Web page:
Kia goes Pro
WORLD EXCLUSIVE FIRST DRIVE
Koreans aim at big league with GT hatch
MEET the hot hatch that might finally and conclusively change people’s perceptions about Korean cars.
It’s called the Kia Pro_cee’d GT and, while the marketing department deserves a pull-through for such an awkward name (let’s call it the Kia GT hatch), it shows Korean-makers have all but leapfrogged their Japanese rivals and are now on their way to challenging the Europeans.
It is built in Slovakia which, incidentally, produces more cars per capita than any other country. This possibly explains why it’s the most un-Korean Korean car to date.
There are three Kia GT miodels in Europe starting at the equivalent of $32,990 and stretching to $42,990. Expect two variants inAustralia when it goes on sale inMarch.
The starting price is yet to be finalised but bank on about $30,000, undercutting the enemy from within, the Veloster Turbo coupe from sister company Hyundai.
In Europe top-line models get a full-length glass sunroof, Recaro seats, navigation, push button start and illuminated scuff plates on the door openings.
The success of this car will depend on how far under $30,000 Kia Australia can negotiate with the factory. Here’s hoping they under-price and over-deliver.
The digital instrument display is like something out of a fighter jet. Press a button on the wheel to select your speed readout: analog dial or digital. A gauge to one side shows how much turbo power you’re using.
The sensor key detects when you approach the car and automatically unfolds the mirrors and unlocks the driver’s door. The electric park brake releases as you drive off.
A cruise control function can set a speed limit that can’t be eclipsed no matter how hard you hit the accelerator.
The birth certificate credits many parents. Itwas designed by a Frenchman working at Kia’s design studio in the heart of Frankfurt, and the engineering was completed at its European research and development centre at Russelsheim, near Opel HQ.
The French connection may explain its Renault-like lines, particularly at the rear. Deft touches include the “ice-cube” style daytime running lights above the sleek fog lights, the wide blacked-out grille and the red VW Golf GTI-like flash across the front bumper.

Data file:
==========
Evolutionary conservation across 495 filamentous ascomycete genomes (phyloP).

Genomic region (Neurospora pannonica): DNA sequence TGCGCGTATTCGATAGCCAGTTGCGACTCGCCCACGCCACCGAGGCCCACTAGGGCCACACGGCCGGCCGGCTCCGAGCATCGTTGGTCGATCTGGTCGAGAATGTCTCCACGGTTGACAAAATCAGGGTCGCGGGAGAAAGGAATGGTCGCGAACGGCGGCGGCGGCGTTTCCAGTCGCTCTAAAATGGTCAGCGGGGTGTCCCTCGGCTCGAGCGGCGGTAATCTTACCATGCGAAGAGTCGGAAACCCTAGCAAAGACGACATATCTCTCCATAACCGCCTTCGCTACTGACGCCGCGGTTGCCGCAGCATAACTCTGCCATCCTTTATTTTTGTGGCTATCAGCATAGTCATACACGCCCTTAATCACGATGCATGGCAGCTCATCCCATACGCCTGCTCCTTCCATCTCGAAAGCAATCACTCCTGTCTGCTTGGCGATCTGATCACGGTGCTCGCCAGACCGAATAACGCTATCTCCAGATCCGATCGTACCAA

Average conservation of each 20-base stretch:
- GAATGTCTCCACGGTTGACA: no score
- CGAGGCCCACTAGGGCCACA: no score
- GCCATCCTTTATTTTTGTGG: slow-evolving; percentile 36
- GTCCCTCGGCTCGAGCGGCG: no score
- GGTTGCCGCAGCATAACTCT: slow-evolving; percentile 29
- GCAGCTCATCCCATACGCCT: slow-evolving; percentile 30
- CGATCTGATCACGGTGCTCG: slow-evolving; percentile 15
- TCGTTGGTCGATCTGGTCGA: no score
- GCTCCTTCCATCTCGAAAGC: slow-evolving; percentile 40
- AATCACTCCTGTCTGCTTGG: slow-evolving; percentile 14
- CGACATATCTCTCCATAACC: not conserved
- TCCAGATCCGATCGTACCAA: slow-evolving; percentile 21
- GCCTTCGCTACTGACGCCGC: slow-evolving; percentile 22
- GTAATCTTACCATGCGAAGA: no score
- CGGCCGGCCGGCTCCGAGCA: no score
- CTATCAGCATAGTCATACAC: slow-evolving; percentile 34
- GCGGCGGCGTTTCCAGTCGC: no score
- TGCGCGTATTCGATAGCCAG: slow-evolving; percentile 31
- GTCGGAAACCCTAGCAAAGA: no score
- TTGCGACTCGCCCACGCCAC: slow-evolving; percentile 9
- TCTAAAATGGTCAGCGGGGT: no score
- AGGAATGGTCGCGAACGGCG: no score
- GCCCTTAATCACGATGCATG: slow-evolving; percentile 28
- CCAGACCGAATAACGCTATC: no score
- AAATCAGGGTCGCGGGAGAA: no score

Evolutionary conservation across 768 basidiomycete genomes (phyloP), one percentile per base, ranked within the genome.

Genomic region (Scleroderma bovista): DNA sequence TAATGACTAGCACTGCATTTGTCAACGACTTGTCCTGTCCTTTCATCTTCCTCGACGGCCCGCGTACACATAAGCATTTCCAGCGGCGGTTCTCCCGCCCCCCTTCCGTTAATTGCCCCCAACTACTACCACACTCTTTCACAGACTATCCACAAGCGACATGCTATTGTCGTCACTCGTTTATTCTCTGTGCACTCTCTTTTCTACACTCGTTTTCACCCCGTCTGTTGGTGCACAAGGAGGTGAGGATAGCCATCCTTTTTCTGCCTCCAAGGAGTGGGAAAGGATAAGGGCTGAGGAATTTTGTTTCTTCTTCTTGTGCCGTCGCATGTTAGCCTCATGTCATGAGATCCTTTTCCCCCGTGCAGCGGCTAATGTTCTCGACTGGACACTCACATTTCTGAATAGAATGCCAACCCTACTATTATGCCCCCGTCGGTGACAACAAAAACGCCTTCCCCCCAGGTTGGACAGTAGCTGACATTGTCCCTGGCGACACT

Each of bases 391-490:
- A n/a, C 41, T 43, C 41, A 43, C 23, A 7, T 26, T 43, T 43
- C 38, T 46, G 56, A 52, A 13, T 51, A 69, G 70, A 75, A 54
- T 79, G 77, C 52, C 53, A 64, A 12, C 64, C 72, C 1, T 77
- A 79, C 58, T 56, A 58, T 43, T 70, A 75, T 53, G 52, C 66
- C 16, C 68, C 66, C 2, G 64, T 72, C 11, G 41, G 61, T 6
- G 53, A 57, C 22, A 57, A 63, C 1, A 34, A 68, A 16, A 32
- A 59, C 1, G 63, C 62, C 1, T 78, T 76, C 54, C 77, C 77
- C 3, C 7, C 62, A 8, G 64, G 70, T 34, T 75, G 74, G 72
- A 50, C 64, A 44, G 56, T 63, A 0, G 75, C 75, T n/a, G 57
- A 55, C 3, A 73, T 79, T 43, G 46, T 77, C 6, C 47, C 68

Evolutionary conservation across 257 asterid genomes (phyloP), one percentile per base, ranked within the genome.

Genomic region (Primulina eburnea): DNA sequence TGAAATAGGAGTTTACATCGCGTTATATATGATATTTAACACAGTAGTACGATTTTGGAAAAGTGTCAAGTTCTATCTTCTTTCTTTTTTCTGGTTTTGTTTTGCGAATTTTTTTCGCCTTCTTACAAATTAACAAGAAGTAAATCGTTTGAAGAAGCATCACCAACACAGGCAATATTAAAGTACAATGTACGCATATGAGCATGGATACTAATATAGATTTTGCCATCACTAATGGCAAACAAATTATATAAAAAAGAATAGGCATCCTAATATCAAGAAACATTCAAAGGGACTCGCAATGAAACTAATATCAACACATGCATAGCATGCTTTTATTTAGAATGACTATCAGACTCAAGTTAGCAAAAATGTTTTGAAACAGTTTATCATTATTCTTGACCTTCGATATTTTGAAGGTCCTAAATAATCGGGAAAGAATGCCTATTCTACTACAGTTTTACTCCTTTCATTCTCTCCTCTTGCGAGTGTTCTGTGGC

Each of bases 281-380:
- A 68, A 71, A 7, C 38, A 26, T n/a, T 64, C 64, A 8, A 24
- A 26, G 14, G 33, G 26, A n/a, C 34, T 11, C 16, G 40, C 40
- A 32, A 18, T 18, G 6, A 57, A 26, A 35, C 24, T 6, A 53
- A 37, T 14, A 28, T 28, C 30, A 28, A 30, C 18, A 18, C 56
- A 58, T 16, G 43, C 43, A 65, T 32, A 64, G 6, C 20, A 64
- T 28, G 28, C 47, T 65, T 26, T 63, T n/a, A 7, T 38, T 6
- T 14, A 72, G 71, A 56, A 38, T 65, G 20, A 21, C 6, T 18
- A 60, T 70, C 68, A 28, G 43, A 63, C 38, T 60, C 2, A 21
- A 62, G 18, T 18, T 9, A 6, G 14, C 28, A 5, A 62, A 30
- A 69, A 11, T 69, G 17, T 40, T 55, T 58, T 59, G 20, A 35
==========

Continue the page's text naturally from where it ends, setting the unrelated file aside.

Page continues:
The faux-LED rings in the tail-lights look cool, as do the black-accented 18-inch alloys, among the more original wheel designs of late.
Inside, the Recaro seats are super comfortable (they don’t try to eject you as do the tootight Ford Focus ST seats) and there is ample storage in the glovebox, centre console and door pockets.
There are two 12V outlets up front (plus aUSBand a 3.5mm audio input socket) and a 12V outlet for the cargo area. Rear passengers get aircon vents, rare in this class.
With the rear seats in use there is 380 litres of boot space, with the back seats down capacity stretches to 1225L (both figures about average for a hatch).
Vision all-round is good and the rear camera takes the guesswork out of tight manoeuvres.
Room for improvement? The steering wheel could feel and
look more sporty, and the indicator and wiper stalks feel flimsy by class standards.
Six airbags and a five-star safety rating from Euro NCAP.
Take away the Kia logos and any prejudice the brand conjures and what you are left with is a stylish, capable and affordable hot hatch.
The 1.6-litre turbo is a little underdone to compete with hot-hatch frontrunners such as the Renault Megane RS, Volkswagen Golf GTI and Ford Focus ST. But the Kia GT comes tantalisingly close, yet it will be about $10,000 cheaper.
The official claim for 0-100km/h is 7.8 seconds but independent tests have clocked 7.4s. The benchmark hatches do 6.1 to 6.9 seconds.
We got to sample two different hatches on the city streets and highways of Slovakia and Germany— nearly 500km in total.
Kia has not fallen into the trap of making the suspension as stiff as a board. The ride is extremely comfortable yet there is ample grip thanks to Michelin Pilot Sport 3 tyres, as used on BMWs and Porsches— a good investment.
Australia will have a locally developed suspension setting but if the cars we sampled are a guide there isn’t much work to do. The high-speed stability was phenomenal, even at 220km/h on an autobahn— irrelevant for Australia, sadly, but evidence that the Kia is somewhat over-engineered to handle a comparatively humdrum 110km/h.
And just in case you’re in any doubt, the brakes have a precise, reassuring feel. Designed to handle high speeds on European roads, they’ll be more than sufficient for the daily grind inAustralia.
The 1.6-litre is a small item among the hot-hatch hierarchy but doesn’t struggle, with a good spread of power through the rev range (unlike the on/off nature of other turbos).
Points for improvement? The six-speed manual shift feels a bit soft, the steering wheel itself could be of a more sporting design and the exhaust note, while great fromthe outside, can barely be heard inside.
The Kia GTis an impressive hot hatch with sharp looks and a convincing fun-to-drive package at a relatively affordable price.
But we reckon it’s so good Kia now needs to build on its confidence to go the whole hog — taking the Kia GT to hothatch finishing school and fitting a 2.0-litre turbo and performance add-ons. It already has the ingredients, now it just needs the courage.
Enthusiasts: dismiss the Kia GT hatch at your peril. Early adopters: a bargain hot hatch is around the corner.
Euro-hatched: The Korean twodoor has French styling cues